Some civil society groups expressed hope the proposal would be approved after U.S. President Joe Biden's top trade official, Katherine Tai, said last month that gaping inequities in access to COVID-19 vaccines between developed and developing countries were "completely unacceptable,” and that mistakes made in the global response to the HIV pandemic mustn't be repeated.
The argument, part of a long-running debate about intellectual property protections, centers on lifting patents, copyrights, and protection of industrial design and confidential information to help expand the production and deployment of vaccines during supply shortages. The aim is to suspend the rules for several years, just long enough to beat down the pandemic.
The issue has become more pressing with a surge in cases in India, the world’s second-most populous country and a key producer of vaccines, including one based on Western technology.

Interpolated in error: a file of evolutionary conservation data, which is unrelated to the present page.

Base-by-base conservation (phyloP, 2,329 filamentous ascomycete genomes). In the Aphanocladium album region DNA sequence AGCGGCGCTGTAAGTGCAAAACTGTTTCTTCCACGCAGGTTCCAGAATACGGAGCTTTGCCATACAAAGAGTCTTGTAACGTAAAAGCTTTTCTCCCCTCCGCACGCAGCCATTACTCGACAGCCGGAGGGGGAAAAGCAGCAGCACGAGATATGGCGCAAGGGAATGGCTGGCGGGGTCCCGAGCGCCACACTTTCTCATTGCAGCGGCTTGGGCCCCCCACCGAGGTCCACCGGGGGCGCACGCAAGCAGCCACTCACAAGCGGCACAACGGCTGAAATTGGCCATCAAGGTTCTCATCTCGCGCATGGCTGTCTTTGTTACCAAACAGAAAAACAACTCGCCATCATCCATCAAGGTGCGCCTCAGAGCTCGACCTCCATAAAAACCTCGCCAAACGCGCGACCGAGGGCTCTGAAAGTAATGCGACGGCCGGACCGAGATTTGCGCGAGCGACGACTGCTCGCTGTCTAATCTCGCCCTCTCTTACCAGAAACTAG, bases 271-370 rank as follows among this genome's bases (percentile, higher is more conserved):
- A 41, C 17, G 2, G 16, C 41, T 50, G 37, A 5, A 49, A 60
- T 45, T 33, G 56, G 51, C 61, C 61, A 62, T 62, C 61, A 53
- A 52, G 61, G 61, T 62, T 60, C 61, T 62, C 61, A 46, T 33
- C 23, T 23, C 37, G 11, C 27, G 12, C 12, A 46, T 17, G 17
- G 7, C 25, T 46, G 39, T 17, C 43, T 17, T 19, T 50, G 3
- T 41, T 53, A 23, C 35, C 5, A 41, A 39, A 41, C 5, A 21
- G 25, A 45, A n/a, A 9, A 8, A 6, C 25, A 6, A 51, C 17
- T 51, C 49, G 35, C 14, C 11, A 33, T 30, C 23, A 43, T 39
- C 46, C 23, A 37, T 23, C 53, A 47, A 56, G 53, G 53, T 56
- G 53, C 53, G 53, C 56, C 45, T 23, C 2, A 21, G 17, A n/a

Proponents, including the World Health Organization chief, note that such waivers are part of the WTO toolbox and insist there’s no better time to use them than during a once-in-a-century pandemic that has taken 3.2 million lives, infected more than 437 million people and devastated economies across the globe.
Opponents say a waiver would be no panacea. They insist that production of COVID-19 vaccines is complex and simply can’t be ramped up by easing intellectual property and say lifting protections could hurt future innovation.